About the Author ()

Erich Vieth is an attorney focusing on consumer law litigation and appellate practice. He is also a working musician and a writer, having founded Dangerous Intersection in 2006. Erich lives in the Shaw Neighborhood of St. Louis, Missouri, where he lives half-time with his two extraordinary daughters.

Comments (4)

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  1. Erika Price says:

    We seem so obsessed with getting everything "right". In this lifetime, we have to find the "right" job that self-actualizes us, we have to get to the "right" place in life at the designated time- the time to graduate, the time to start a family, etc, and we want to schedule everything in our lives so that it falls into place just "right". Yet something always will fall through the cracks. No matter how perfectly we manage our time, something unplanned will shake the foundation of our little house of cards. Why do we strive for such an empty concept as perfectly designated, productive time? We are not robots and the brain is not a computer, nor are we on a conveyor belt of duties and expectations, no matter how much it may feel that way.

    This doesn't mean I've actually adopted a more fluid, forgiving relationship with time. I fret about fitting everything in my day, my week, my life, about tending to everything that deserves my attention. But I always miss something. I think we all miss things that our ideal, managed life would have. But that strikes me as a pretty boring fantasy.

  2. Ben says:

    "I do it because it forces me to think more clearly before I hit that publish button."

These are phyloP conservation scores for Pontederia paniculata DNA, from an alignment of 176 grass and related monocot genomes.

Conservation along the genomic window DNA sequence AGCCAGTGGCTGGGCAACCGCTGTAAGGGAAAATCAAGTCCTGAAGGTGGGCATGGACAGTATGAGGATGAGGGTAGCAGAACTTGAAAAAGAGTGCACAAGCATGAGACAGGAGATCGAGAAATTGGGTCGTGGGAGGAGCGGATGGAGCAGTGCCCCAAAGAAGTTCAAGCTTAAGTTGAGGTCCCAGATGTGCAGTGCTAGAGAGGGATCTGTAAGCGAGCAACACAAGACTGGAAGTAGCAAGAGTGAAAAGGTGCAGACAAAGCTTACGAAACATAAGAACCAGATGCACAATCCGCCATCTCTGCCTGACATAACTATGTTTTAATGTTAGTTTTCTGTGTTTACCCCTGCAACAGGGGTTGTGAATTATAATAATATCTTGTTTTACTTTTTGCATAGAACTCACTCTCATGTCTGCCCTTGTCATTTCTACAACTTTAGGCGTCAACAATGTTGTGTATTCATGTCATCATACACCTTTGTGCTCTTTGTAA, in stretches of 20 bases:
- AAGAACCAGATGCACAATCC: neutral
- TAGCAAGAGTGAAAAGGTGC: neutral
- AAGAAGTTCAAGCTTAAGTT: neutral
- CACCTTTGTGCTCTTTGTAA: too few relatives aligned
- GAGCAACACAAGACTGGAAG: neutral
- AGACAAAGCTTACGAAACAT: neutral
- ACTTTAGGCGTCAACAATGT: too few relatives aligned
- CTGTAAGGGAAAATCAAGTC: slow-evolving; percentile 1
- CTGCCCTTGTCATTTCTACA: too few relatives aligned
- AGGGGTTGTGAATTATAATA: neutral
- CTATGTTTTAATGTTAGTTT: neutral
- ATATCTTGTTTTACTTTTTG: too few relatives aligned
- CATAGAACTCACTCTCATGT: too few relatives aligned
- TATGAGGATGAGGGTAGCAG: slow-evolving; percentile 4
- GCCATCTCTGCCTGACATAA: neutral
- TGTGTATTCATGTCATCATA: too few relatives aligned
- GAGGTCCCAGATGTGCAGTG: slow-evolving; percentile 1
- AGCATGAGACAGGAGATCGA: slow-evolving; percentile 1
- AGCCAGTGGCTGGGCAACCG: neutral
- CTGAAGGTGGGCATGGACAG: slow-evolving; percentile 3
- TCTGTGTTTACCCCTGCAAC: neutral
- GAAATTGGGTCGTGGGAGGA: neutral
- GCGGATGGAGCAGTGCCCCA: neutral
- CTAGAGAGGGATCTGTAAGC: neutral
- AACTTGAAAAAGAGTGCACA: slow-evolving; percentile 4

Sometimes I like just hitting the button, and seeing what happens.

    In terms of saving time, sometimes you can trade money for time (if you have extra money, that is). For example, consider hiring a maid to come to your house once a week, or a gardener. And buy an electric razor — will save you 2 minutes every day, that's 15 minutes a week right there (the new ones are MUCH better than the old one your dad had). I normally shave while I am walking my dog in the morning. I brush my hair at stoplights, and I floss my teeth while I shower. I button my shirt while walking up the stairwell It takes me about 8 minutes to get ready for work in the morning. To save time I (occasionally) blog at work…shhhh.

  3. Erich Vieth says:

    "I normally shave while I am walking my dog in the morning." Hmmm.

    I sometimes think about the time I can save by not doing little things each day. For instance, it probably takes 15 seconds to put on deodorant. I could save 1 1/2 hours per year by no longer wearing deodorant. What do you think, Ben?

  4. Erich Vieth says:

    Epilogue (of sorts).

    I once asked one of my brothers-in-law whether he struggles over how to use each day. He looked puzzled. “What’s the problem?” he asked. “You just pick some things to do and you do them.”

    I do suspect that one can out-think one’s self in this regard. Perhaps that is my problem. I want it all and I want to optimally choose my daily tasks. On the other hand, I’m acutely aware of my limited number of days on Earth and I don’t want to be wasting my time. I want to plan enough before I start doing things. Perhaps my problem is that I am too greedy—that might be Nietzsche’s take on it:

    Oh, my greed! There is no selfishness in my soul but only an all-coveting self that would like to appropriate many individuals as so many additional pairs of eyes and hands—a self that would like to bring back the whole past, too, and that will not lose anything that it could possibly possess. Oh, my greed is a flame! Oh, that I might be reborn in a hundred beings!” –Whoever does not know this sigh from firsthand experience does not know the passion of the search for knowledge.

    The Gay Science #249

    Certainly, when one stops to ponder all of the possible things that one could choose to do, it can be paralyzing. That is part of the Paradox of Choice. 

    I have no real conclusion to this post or this comment. Perhaps my existential struggle is my own contorted way of being happy . . .